A “War of the Decibels” in Cuba


Michael J. Bustamante (NACLA) writes that “in the wake of mysterious ‘acoustic attacks’ on U.S. diplomats in Havana, normalization efforts further unravel.” Here are excerpts; I recommend reading the complete article at NACLA:

Bizarre. A head-scratcher. Straight out of the Cold War. Few descriptors for the latest diplomatic flap between Cuba and the United States don’t sound cliché. Whatever explains the alleged “sound attacks” on U.S. personnel in Havana, Graham Greene and Antonio Prohías—the Cuban-born creator of Mad magazine’s “Spy vs. Spy”— would have had a field day. [. . .]

Birth of a Scandal

Secretary of State Tillerson’s decision to leave only a skeleton staff at the U.S. Embassy in Havana comes on the heels of weeks of mounting public tensions. Ever since the “sound attack” story broke in August, Havana has rejected any allegation of responsibility. Cuba’s leadership had already allowed the FBI to come and investigate in early 2017. Months ago, Raúl Castro personally assured then U.S. Chief of Mission Jeffrey de Laurentis that he was equally puzzled by what had taken place. Given that these “incidents” started last fall, it is a testament to restraint on both sides that the story remained out of the public eye for almost a year.

After the events came out, a measured, if terse tone seemed to prevail. Yes, Washington had quietly sent two Cuban diplomats packing as a warning shot back in May. But until late summer, U.S. officials used the word “incidents” rather than “attacks” to describe the strange occurrences. Indeed, no coherent theory accounts for either the range of symptoms experienced by victims, or how anyone in Cuba—an anti-normalization element in the state security services, or the security services of another government—would have gotten their hands on the technology required. This has led to caution against ascribing direct responsibility to the Cuban government. Experts question whether any sonic device exists in the world that can produce the health effects reported, and in such narrow spaces. (In one case, a single hotel room is said to have been targeted.)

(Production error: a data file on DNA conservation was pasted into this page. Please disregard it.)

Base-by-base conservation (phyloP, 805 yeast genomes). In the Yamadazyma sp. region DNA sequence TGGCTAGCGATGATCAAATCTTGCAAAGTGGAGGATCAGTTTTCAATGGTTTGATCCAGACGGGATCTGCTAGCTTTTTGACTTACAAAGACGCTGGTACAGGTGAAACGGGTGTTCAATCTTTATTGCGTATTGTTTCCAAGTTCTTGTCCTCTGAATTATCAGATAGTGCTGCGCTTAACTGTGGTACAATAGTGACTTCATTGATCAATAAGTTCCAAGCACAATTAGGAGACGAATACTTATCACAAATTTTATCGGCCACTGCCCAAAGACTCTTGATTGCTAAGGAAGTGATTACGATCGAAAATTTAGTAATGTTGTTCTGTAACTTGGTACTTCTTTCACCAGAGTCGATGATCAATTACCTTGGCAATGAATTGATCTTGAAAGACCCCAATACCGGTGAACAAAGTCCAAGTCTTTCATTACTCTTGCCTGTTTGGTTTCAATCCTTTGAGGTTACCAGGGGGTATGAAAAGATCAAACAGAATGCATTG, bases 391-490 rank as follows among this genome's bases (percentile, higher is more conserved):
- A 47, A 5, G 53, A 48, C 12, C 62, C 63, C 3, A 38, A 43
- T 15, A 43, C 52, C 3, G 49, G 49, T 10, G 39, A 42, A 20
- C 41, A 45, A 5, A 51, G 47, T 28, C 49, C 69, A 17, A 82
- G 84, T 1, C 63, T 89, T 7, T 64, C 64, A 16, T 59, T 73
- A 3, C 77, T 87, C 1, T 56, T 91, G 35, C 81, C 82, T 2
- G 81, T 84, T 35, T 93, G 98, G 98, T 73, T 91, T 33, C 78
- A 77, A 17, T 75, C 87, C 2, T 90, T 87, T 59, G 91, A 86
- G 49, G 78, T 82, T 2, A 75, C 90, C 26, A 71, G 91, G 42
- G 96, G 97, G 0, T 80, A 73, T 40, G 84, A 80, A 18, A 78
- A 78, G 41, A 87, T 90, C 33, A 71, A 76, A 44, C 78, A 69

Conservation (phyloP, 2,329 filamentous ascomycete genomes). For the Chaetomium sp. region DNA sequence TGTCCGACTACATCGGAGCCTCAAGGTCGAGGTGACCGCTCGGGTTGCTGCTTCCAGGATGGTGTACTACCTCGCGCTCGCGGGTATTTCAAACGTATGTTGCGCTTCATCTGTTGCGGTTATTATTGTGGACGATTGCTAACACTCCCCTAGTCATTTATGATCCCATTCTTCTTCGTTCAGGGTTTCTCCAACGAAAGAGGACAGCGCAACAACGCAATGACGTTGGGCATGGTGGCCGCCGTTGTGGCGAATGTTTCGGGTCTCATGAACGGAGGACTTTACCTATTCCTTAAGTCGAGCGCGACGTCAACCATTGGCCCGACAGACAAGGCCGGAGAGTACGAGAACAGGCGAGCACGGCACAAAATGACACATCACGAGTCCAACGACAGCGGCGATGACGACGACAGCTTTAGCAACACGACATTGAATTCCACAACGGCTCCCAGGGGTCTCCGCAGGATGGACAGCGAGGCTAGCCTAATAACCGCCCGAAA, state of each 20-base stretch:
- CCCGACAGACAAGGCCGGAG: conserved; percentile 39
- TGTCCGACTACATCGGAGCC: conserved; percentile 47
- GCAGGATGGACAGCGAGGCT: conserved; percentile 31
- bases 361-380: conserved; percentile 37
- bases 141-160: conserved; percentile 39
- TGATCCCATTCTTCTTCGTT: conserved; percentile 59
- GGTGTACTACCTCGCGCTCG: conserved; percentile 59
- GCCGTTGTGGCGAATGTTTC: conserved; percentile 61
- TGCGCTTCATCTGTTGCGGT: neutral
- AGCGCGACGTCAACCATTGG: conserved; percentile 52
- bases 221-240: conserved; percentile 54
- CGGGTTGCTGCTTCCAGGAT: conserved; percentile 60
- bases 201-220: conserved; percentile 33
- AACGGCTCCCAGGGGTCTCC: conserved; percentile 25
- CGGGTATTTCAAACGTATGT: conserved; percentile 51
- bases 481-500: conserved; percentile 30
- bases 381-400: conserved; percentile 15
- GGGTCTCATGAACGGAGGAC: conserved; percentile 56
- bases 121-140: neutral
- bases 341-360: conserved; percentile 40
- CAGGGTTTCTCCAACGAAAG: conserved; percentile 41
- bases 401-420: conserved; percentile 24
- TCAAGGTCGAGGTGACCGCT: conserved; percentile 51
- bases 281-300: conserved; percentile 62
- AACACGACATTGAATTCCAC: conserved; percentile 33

[. . .] As a result of the U.S. embassy staff reduction, virtually all consular operations in Havana will cease. Not only is this heartbreaking for those who have waited months, or years, to join relatives via family reunification visas; it also means that professional, artistic, and academic exchanges will grind to a halt. (More salt to the wound: fees for visa appointments already scheduled, but now cancelled, cannot be reimbursed.) As serious, the de facto closing of the consulate will likely put the United States in violation of one of its longest standing bilateral agreements with Cuban authorities: the Migration Accords of 1994-1995, reaffirmed and updated by Cuba and the Obama administration in early 2017. This pact obligates Washington to issue a minimum of 20,000 travel documents to Cubans for permanent immigration each year. However, with no real consular operation on the ground, there is no way the Trump administration will be able to meet this mark.

Meanwhile, the expulsion of Cuban diplomats from Washington will bring about a similar result, albeit in the other direction. For Cubans already living in the United States, the Cuban consulate in D.C. is an unavoidable purgatory, as even former migrants nationalized as U.S. citizens must enter Cuba to visit with a valid Cuban passport or entry visa. Applying for and keeping this documentation up-to-date was already an expensive chore. At $375, the cost of applying for a Cuban passport from the United States is steep, and though technically valid for six years, it has to be “prorrogado” (a nonsensical “extension”) every two for an additional fee. But now there will be all of one consular official left to handle such transactions. Paperwork that already could take months may now linger incomplete.

This does not appear a coincidence. The decision to expel Cuban diplomats was by no means necessary in the absence of definitive evidence of Cuban culpability in the sound “attacks.” But more to the point, the United States chose which personnel at the Cuban embassy to send home. In addition to the staff of the business section (responsible for courting U.S. companies to invest and lobby against the embargo), the consular bureau seems to have been singled out. Conservative Cuban-Americans like Marco Rubio have long held the thinly veiled view that remittances and diaspora travel to the island, like U.S. travel more broadly, are nothing more than convenient “lifelines to the regime.” Could this be more evidence of Rubio’s outsized degree of influence over the Trump administration’s Cuba policy specifically, and its Latin America policy in general?

What is not in doubt is that voices long against normalized relations with Cuba are seizing on the moment to push for a broader repeal of the Obama legacy. If the results of the first round of policymaking in June were mixed, “sonic attacks” now provide the perfect excuse to go for goal. With Fidel gone, Venezuela in shambles, and the Wet Foot, Dry Foot “escape valve” conveniently shut, pro-embargo Miami TV commentators have seemed eager to put a new “pressure cooker” theory to the test. One source reports that renewed restrictions on Cuban-American travel and remittances are being contemplated. If that is true, it will be the clearest evidence yet that the forces opposed to engagement are using this opportunity to advance an agenda that, polls show, is not even popular with most Cuban-Americans. [. . .]

For full article, see https://nacla.org/news/2017/10/09/%E2%80%9Cwar-decibels%E2%80%9D-cuba



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